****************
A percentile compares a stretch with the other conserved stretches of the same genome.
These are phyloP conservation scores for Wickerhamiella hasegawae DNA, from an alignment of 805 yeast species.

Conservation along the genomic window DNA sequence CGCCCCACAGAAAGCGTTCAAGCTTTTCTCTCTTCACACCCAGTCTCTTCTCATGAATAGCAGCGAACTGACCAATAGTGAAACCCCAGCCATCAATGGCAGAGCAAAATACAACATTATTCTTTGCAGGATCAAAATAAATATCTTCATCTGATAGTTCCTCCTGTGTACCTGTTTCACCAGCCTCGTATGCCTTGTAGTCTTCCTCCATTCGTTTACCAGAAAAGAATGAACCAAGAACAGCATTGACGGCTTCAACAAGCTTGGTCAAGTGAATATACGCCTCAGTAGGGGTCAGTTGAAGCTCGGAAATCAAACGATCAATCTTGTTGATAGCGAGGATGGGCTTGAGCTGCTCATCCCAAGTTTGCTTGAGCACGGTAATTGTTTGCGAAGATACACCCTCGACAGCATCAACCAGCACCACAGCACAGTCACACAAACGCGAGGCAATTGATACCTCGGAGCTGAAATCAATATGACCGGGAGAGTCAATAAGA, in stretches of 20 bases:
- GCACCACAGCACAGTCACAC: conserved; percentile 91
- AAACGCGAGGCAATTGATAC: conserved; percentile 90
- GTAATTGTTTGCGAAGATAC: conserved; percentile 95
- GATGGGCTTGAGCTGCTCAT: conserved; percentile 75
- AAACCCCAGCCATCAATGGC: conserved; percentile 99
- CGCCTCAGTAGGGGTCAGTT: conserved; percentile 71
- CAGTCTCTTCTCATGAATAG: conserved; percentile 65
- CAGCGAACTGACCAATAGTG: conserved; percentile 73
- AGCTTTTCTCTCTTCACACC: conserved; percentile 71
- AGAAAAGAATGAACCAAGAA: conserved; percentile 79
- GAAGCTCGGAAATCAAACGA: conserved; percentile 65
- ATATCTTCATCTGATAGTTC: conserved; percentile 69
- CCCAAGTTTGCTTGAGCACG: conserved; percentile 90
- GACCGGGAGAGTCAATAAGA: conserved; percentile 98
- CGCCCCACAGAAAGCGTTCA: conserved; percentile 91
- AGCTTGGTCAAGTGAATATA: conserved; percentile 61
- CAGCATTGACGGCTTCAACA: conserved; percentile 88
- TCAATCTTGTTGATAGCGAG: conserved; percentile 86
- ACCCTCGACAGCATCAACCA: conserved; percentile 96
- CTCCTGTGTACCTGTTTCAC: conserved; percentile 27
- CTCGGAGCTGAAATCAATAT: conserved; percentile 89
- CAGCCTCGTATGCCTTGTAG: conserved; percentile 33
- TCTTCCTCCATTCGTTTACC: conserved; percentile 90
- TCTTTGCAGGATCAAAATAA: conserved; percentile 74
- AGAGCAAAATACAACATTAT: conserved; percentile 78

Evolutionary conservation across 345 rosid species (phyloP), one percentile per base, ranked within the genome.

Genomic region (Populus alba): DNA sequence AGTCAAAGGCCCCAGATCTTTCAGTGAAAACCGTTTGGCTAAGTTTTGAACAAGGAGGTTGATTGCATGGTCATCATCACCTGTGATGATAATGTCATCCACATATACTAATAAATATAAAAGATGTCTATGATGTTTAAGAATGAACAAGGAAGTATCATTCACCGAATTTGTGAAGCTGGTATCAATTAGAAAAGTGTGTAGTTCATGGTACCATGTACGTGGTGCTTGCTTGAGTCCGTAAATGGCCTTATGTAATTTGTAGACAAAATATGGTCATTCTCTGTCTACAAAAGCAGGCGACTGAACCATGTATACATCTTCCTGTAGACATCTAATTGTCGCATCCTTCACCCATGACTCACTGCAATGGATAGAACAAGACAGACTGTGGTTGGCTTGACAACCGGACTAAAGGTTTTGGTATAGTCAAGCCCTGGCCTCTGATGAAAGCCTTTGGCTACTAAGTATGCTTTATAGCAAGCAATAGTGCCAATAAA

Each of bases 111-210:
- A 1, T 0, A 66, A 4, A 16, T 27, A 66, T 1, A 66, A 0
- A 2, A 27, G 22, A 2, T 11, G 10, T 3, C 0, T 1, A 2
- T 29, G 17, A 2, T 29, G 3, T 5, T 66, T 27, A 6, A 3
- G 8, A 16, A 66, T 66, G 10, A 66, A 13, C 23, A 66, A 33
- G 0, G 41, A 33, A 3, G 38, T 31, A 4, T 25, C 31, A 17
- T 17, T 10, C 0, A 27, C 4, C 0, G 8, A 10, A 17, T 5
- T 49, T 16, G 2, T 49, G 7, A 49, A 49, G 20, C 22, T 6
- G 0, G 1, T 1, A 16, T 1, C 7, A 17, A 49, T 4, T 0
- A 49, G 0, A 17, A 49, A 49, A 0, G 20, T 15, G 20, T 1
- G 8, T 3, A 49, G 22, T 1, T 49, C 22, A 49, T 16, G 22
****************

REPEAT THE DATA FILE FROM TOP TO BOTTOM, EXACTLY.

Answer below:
A percentile compares a stretch with the other conserved stretches of the same genome.
These are phyloP conservation scores for Wickerhamiella hasegawae DNA, from an alignment of 805 yeast species.

Conservation along the genomic window DNA sequence CGCCCCACAGAAAGCGTTCAAGCTTTTCTCTCTTCACACCCAGTCTCTTCTCATGAATAGCAGCGAACTGACCAATAGTGAAACCCCAGCCATCAATGGCAGAGCAAAATACAACATTATTCTTTGCAGGATCAAAATAAATATCTTCATCTGATAGTTCCTCCTGTGTACCTGTTTCACCAGCCTCGTATGCCTTGTAGTCTTCCTCCATTCGTTTACCAGAAAAGAATGAACCAAGAACAGCATTGACGGCTTCAACAAGCTTGGTCAAGTGAATATACGCCTCAGTAGGGGTCAGTTGAAGCTCGGAAATCAAACGATCAATCTTGTTGATAGCGAGGATGGGCTTGAGCTGCTCATCCCAAGTTTGCTTGAGCACGGTAATTGTTTGCGAAGATACACCCTCGACAGCATCAACCAGCACCACAGCACAGTCACACAAACGCGAGGCAATTGATACCTCGGAGCTGAAATCAATATGACCGGGAGAGTCAATAAGA, in stretches of 20 bases:
- GCACCACAGCACAGTCACAC: conserved; percentile 91
- AAACGCGAGGCAATTGATAC: conserved; percentile 90
- GTAATTGTTTGCGAAGATAC: conserved; percentile 95
- GATGGGCTTGAGCTGCTCAT: conserved; percentile 75
- AAACCCCAGCCATCAATGGC: conserved; percentile 99
- CGCCTCAGTAGGGGTCAGTT: conserved; percentile 71
- CAGTCTCTTCTCATGAATAG: conserved; percentile 65
- CAGCGAACTGACCAATAGTG: conserved; percentile 73
- AGCTTTTCTCTCTTCACACC: conserved; percentile 71
- AGAAAAGAATGAACCAAGAA: conserved; percentile 79
- GAAGCTCGGAAATCAAACGA: conserved; percentile 65
- ATATCTTCATCTGATAGTTC: conserved; percentile 69
- CCCAAGTTTGCTTGAGCACG: conserved; percentile 90
- GACCGGGAGAGTCAATAAGA: conserved; percentile 98
- CGCCCCACAGAAAGCGTTCA: conserved; percentile 91
- AGCTTGGTCAAGTGAATATA: conserved; percentile 61
- CAGCATTGACGGCTTCAACA: conserved; percentile 88
- TCAATCTTGTTGATAGCGAG: conserved; percentile 86
- ACCCTCGACAGCATCAACCA: conserved; percentile 96
- CTCCTGTGTACCTGTTTCAC: conserved; percentile 27
- CTCGGAGCTGAAATCAATAT: conserved; percentile 89
- CAGCCTCGTATGCCTTGTAG: conserved; percentile 33
- TCTTCCTCCATTCGTTTACC: conserved; percentile 90
- TCTTTGCAGGATCAAAATAA: conserved; percentile 74
- AGAGCAAAATACAACATTAT: conserved; percentile 78

Evolutionary conservation across 345 rosid species (phyloP), one percentile per base, ranked within the genome.

Genomic region (Populus alba): DNA sequence AGTCAAAGGCCCCAGATCTTTCAGTGAAAACCGTTTGGCTAAGTTTTGAACAAGGAGGTTGATTGCATGGTCATCATCACCTGTGATGATAATGTCATCCACATATACTAATAAATATAAAAGATGTCTATGATGTTTAAGAATGAACAAGGAAGTATCATTCACCGAATTTGTGAAGCTGGTATCAATTAGAAAAGTGTGTAGTTCATGGTACCATGTACGTGGTGCTTGCTTGAGTCCGTAAATGGCCTTATGTAATTTGTAGACAAAATATGGTCATTCTCTGTCTACAAAAGCAGGCGACTGAACCATGTATACATCTTCCTGTAGACATCTAATTGTCGCATCCTTCACCCATGACTCACTGCAATGGATAGAACAAGACAGACTGTGGTTGGCTTGACAACCGGACTAAAGGTTTTGGTATAGTCAAGCCCTGGCCTCTGATGAAAGCCTTTGGCTACTAAGTATGCTTTATAGCAAGCAATAGTGCCAATAAA

Each of bases 111-210:
- A 1, T 0, A 66, A 4, A 16, T 27, A 66, T 1, A 66, A 0
- A 2, A 27, G 22, A 2, T 11, G 10, T 3, C 0, T 1, A 2
- T 29, G 17, A 2, T 29, G 3, T 5, T 66, T 27, A 6, A 3
- G 8, A 16, A 66, T 66, G 10, A 66, A 13, C 23, A 66, A 33
- G 0, G 41, A 33, A 3, G 38, T 31, A 4, T 25, C 31, A 17
- T 17, T 10, C 0, A 27, C 4, C 0, G 8, A 10, A 17, T 5
- T 49, T 16, G 2, T 49, G 7, A 49, A 49, G 20, C 22, T 6
- G 0, G 1, T 1, A 16, T 1, C 7, A 17, A 49, T 4, T 0
- A 49, G 0, A 17, A 49, A 49, A 0, G 20, T 15, G 20, T 1
- G 8, T 3, A 49, G 22, T 1, T 49, C 22, A 49, T 16, G 22